I have been able to not only connect and see our young teenagers grow up, I have also had the joy of seeing my fellow Mentors go through their own adoption journey. All of us adult adoptees were able to share our adoption identities with the teens, all of the parents and with each other.  The support and relationships I have built with the Mentors, teens, and parents over the years has truly impacted my own life positively. 

What advice do you share with young adoptees in the Mentorship Program?

Don’t be intimidated by the title of the Spence-Chapin Adoption Mentorship Program.  We are really just here to get everyone to think about adoption identities and share all of our unique adoption journeys.  We have days in which we encourage people to listen and if comfortable to share experiences.  But we also just have fun activities (Karaoke, Painting, Zoo, Day at the Park) which we just get to be in an environment that all of us can relate to each other since all of us are adopted.

Spence-Chapin’s Adoption Mentorship Program is for adopted middle and high school students. Our program empowers adoptees through friendship, building self-confidence and challenging them to discover and understand their adoption identities and experiences. To learn more about joining the Program as a Mentee or Mentor, contact us at mentorship@spence-chapin.org or sign up for our FREE Mentorship Webinar!

Mentor Spotlight: Meet Liz Cook

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Liz Cook became a Mentor in 2017 and was excited to join the Program because she has always enjoyed hearing about other’s life experiences. Liz has also volunteered with many youth non-profits over the years.

What would you like to share about your background?

I was adopted as an infant. In fact, I was born on Thanksgiving! When I was 3 days old, I was welcomed into my home on the Upper East Side of NYC. Four and a half years later my brother was born. He was not adopted.

How did your family share your adoption story with you?

My parents used the word adoption from the time I was a toddler. Whenever I was curious, they had lengthy discussions and told me as much as they knew. They were proud and thrilled with my adoption and passed those feelings on to me. When I was twelve, my parents handed me my “adoption folder”—anything they had that pertained to my adoption. They gave me ownership of my interesting beginnings.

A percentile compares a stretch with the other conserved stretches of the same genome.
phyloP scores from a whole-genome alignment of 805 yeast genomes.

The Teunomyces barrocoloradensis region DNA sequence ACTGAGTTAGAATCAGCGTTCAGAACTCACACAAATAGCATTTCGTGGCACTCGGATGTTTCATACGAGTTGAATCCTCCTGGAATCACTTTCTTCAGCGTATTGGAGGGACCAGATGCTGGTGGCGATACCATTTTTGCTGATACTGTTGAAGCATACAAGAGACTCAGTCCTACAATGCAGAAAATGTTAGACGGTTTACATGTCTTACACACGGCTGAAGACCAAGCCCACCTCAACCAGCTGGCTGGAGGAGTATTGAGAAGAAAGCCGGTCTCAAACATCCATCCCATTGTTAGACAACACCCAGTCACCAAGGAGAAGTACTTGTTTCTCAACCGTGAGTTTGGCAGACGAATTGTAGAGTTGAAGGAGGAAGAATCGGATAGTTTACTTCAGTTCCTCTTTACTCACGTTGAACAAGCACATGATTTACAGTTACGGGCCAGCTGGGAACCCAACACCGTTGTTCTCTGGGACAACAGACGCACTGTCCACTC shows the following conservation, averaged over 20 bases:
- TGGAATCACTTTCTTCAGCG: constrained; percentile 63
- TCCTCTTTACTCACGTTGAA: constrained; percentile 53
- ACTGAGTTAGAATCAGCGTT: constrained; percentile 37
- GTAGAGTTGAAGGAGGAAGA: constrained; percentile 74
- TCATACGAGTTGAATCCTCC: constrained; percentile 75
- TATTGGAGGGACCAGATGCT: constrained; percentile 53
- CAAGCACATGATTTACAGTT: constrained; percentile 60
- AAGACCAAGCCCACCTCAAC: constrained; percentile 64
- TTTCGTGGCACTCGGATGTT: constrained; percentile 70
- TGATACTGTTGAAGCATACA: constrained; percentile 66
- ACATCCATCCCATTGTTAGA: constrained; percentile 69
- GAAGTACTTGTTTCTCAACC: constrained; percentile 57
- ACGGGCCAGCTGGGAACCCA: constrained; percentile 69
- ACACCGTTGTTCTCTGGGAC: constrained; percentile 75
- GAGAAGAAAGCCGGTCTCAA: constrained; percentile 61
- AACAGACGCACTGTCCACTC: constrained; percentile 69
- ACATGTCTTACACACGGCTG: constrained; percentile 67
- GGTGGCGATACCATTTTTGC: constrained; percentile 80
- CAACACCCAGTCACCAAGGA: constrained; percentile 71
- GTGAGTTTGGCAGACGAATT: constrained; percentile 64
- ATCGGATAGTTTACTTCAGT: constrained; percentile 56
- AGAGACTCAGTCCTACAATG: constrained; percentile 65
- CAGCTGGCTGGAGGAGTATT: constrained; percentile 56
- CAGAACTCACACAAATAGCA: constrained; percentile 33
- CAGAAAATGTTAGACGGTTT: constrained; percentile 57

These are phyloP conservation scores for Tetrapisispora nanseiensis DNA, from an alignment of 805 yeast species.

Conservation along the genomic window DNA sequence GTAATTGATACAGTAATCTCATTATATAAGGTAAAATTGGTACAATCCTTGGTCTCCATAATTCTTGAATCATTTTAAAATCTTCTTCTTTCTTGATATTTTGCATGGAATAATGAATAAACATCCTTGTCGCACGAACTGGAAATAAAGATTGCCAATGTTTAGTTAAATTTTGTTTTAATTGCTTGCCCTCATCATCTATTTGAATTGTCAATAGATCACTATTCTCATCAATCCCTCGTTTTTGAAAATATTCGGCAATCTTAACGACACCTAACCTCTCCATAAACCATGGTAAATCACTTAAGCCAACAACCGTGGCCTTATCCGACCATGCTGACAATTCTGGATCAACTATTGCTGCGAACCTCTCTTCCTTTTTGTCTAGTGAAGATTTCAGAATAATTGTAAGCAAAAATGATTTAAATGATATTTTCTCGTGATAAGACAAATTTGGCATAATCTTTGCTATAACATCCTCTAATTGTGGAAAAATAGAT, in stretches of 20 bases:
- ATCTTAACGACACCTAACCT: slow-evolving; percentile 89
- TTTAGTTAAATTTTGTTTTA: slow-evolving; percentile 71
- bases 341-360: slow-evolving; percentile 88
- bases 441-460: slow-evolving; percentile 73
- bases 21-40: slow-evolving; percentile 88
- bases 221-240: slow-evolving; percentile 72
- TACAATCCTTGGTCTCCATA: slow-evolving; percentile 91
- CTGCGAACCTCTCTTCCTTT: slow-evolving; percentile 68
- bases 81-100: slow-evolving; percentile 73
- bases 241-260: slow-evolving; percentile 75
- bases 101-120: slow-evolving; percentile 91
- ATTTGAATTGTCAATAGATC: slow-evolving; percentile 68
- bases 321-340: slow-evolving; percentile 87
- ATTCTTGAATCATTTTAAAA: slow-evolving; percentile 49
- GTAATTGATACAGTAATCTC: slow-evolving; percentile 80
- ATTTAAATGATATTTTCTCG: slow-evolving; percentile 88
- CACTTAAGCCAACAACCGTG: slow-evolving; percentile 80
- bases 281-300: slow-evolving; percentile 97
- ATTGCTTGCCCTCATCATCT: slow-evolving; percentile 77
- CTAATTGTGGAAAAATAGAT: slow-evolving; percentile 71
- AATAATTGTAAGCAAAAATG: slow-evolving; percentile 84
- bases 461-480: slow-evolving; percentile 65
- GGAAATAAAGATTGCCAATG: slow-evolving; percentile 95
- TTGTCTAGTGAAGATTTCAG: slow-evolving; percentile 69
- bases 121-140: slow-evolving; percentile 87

What myths or misconceptions did you encounter as an adoptee?

I thought that I was adopted because my birth mother was an old woman with a bunch of cats. I have no idea where I got this funny story from. Ironically, I’m highly allergic to cats! There’s a tendency in our society to sensationalize adoption. Sometimes people would ask me about my “real parents.” For the most part I learned at an early age to firmly but politely debunk the myths and misconceptions.

What has been your experience as a Mentor?

The Mentorship program has become a family to me. Everyone has a wonderful story although some stories are painful. I’ve looked at my life story and the subject of adoption differently than I did before my connection to Spence Chapin. I feel sad that some of our kids are bullied by others because they have been adopted. I think Spence-Chapin offers a safe haven for Mentees and Mentors.

What advice do you share with young adoptees in the Mentorship Program?

Being adopted is nothing to be ashamed of. In fact, it should be celebrated. I want the Mentees to feel pride in telling their stories and know that they are not alone in this journey. That’s what this Mentorship program allows.

Spence-Chapin’s Adoption Mentorship Program is for adopted middle and high school students. Our program empowers adoptees through friendship, building self-confidence and challenging them to discover and understand their adoption identities and experiences. To learn more about joining the Program as a Mentee or Mentor, contact us at mentorship@spence-chapin.org or sign up for our FREE Mentorship Webinar!

Mentor Spotlight: Meet Rachel Kara Pérez

Rachel was born in The Bronx and raised in a predominantly Puerto Rican household. During a visit to Spence-Chapin to get non-identifying information about her adoption, Rachel was told she would make a great Mentor. We're glad she agreed!